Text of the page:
The Birth of the United Nations. Continuities and Discontinuities in a Global Organization

The Birth of the United Nations. Continuities and Discontinuities in a Global Organization

Amsab-Institute of Social History
Ghent, Belgium
From - Until
11.10.2013 - 12.10.2013
Palmieri, Daniel

The workshop aims to investigate more closely how the dissolution of the League of Nations took place and how the United Nations and a range of specialized UN agencies were devised during and shortly after the Second World War. Although it is a well-known fact that representatives of governments assembled in the city of San Francisco to establish the UN in 1945, it is hard to comprehend how exactly the new system came into existence. The question arises as to whether it was a feasible idea. While action taken by the League of Nations, its predecessor, proved to be successful in some areas (e.g. with regard to specific economic and social policies), the League failed at its core mission, the preservation of world peace. Nevertheless, during the later war years the Allied nation-states devised, discussed and established a new global organization, with specialized bodies and agencies. It eventually evolved into what might be considered an improved version of the League of Nations.

The workshop will seek to identify the leading protagonists. Who were they? Did the US assert its newly won hegemony, thereby disregarding the interests of the United Kingdom, the former hegemonic power? Or did a larger group of major powers push for a new international system? And if so, why did these powers call for strategic restraint and an institutional approach to post-war international politics? What role did smaller states play? And what about the colonies and the dependent territories? What role did Latin American and Central and Eastern European countries play in this process? And to what extent were governments involved? Or did world leaders (Roosevelt, Churchill, Stalin) devise the UN? Which governing bodies – existing or new ones – played a key role in shaping UN institutions? And to what extent did experts, diplomats and generals play a role? Did civil society (citizens, non-governmental organizations, trade unions, women’s organizations) participate in the process? Why did the UN establish a series of specialized agencies, such as the FAO, the ICAO, the UNRRA and the WHO? And how did existing international organizations such as the ILO and others become UN agencies? What role did regional groupings of countries play? Which major ideas about international relations, security, economic and social developments were accepted and which were rejected? Which ideological assumptions underpinned the concept of a new global organization? How innovative were William Beveridge’s ideas about rebuilding Britain after the war? Did a new understanding of international law emerge? Which opportunities were grasped and which were not? Did younger generations play a role in shaping the post-war international system? Or were they to implement it? Did the Allied leaders espouse the idea of restoring the League of Nations, the Concert of Europe or the Hague Conferences? Or did they want to establish a new global organization? And how was the machinery of diplomacy of the ‘founding fathers’ working?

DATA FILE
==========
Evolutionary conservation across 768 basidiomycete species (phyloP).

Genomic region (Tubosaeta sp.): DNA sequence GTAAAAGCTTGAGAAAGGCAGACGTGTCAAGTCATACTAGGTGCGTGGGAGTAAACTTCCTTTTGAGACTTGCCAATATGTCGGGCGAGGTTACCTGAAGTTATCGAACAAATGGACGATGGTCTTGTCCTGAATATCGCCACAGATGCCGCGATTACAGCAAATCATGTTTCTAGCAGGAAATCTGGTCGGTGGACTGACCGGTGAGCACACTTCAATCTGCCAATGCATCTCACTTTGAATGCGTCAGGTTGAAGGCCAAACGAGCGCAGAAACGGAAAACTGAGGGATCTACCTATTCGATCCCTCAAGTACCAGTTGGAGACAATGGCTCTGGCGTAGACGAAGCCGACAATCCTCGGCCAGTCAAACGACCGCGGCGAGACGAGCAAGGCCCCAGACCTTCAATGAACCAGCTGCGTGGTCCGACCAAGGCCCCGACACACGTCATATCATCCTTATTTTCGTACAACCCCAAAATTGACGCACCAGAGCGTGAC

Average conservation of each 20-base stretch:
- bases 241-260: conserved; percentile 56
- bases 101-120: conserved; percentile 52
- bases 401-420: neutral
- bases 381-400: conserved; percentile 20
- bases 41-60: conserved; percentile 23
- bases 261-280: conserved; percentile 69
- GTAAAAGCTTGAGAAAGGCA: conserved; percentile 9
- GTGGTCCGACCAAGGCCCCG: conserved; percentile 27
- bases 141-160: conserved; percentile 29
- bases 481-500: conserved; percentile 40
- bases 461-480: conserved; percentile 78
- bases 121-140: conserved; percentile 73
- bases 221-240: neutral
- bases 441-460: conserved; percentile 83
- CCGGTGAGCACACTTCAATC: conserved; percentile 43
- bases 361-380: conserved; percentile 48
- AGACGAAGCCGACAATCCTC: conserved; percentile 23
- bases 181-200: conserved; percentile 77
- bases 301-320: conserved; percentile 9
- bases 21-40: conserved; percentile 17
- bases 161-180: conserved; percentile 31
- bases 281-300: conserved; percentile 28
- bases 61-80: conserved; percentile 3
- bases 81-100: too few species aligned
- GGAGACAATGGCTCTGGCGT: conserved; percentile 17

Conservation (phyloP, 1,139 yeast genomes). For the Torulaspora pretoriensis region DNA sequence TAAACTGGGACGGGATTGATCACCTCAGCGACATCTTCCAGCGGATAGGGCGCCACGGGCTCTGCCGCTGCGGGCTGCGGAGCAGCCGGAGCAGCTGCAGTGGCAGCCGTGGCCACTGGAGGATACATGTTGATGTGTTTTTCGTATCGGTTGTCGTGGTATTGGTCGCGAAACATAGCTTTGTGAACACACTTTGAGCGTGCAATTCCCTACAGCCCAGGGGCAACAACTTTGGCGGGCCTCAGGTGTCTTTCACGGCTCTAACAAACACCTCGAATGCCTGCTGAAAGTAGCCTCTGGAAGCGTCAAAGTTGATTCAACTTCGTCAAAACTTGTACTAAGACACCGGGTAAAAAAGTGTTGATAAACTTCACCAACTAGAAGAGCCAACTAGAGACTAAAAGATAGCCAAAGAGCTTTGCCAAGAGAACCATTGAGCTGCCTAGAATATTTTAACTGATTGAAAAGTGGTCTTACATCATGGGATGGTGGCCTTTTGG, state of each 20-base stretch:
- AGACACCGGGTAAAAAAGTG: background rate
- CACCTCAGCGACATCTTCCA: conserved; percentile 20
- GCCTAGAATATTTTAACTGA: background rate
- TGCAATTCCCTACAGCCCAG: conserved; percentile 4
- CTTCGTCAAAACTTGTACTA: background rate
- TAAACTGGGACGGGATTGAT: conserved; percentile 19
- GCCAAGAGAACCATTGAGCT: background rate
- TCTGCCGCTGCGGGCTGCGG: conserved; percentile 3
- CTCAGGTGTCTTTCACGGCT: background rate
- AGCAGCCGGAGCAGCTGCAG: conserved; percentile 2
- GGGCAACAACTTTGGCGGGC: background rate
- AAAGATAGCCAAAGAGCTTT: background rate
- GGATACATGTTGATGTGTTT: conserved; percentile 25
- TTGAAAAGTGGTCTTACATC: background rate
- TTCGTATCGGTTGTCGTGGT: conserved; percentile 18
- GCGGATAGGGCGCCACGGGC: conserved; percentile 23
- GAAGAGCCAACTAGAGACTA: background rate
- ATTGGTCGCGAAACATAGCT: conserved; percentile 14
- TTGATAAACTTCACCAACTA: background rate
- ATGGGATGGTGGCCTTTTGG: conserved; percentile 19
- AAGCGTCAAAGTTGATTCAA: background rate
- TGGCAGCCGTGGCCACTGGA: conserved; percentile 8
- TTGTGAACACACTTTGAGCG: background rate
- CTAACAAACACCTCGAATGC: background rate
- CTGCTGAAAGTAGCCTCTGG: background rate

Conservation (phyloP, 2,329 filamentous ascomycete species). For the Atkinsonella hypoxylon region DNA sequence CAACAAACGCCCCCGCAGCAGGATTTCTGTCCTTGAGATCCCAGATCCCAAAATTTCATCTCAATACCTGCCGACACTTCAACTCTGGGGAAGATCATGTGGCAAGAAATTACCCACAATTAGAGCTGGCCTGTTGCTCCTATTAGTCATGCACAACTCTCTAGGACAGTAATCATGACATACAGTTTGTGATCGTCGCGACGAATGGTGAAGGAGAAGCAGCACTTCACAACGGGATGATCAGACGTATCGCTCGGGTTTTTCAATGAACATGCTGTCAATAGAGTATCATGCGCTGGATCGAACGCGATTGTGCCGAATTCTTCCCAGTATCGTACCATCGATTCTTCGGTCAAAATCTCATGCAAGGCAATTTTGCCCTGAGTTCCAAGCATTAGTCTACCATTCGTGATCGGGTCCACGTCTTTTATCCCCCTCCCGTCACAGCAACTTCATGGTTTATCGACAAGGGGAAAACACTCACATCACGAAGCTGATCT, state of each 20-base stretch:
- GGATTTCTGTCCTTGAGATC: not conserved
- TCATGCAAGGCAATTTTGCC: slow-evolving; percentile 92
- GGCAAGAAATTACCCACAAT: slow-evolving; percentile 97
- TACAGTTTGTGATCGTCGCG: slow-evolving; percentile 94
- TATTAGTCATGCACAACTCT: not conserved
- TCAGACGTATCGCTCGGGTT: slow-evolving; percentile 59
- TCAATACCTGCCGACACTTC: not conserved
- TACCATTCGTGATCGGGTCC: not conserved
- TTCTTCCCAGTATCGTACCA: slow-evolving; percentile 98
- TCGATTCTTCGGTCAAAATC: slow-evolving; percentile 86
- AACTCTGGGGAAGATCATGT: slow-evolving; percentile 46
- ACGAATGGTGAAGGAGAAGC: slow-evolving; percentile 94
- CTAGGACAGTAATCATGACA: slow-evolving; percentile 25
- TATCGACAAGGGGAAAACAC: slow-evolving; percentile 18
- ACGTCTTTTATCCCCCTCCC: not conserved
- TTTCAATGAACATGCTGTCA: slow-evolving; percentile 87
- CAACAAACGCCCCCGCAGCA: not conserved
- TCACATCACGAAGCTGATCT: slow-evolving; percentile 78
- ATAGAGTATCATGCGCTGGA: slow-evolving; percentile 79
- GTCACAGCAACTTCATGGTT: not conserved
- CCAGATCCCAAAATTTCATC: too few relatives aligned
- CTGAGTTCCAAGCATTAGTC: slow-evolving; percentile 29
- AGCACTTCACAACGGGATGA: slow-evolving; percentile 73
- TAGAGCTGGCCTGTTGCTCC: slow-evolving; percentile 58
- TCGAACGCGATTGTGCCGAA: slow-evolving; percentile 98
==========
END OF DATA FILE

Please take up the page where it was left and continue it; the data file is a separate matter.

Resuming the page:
We would welcome papers exploring these topics. Attendance at the workshop is limited to a maximum of 20 participants, of whom 9 paper-givers, who will also serve as a discussant for other papers. Two keynote speakers will be invited as well as some experts. We welcome in particular paper-givers dealing with Central and Eastern Europe, Latin America, and political ideas as part of the historical process.

Paper proposals should include a title and a summary of the paper. Please also submit a CV, showing your expertise in the field. Proposals should be submitted to the organizers by mail ( by 15 March 2013.

Scientific Committee:
- Sandrine Kott, University of Geneva
- Geert Van Goethem, University of Ghent
- Bob Reinalda, Radboud University Nijmegen

Workshop venue: University of Ghent (Belgium)
Workshop organizer: Amsab-Institute of Social History

Participants whose papers are accepted for presentation and whose expenses are not reimbursed by their institution will have their travel and lodging expenses reimbursed equal to a certain amount.

The organizers will provide lunch on the 11th and 12th of October. The conference dinner will take place on the 11th of October.


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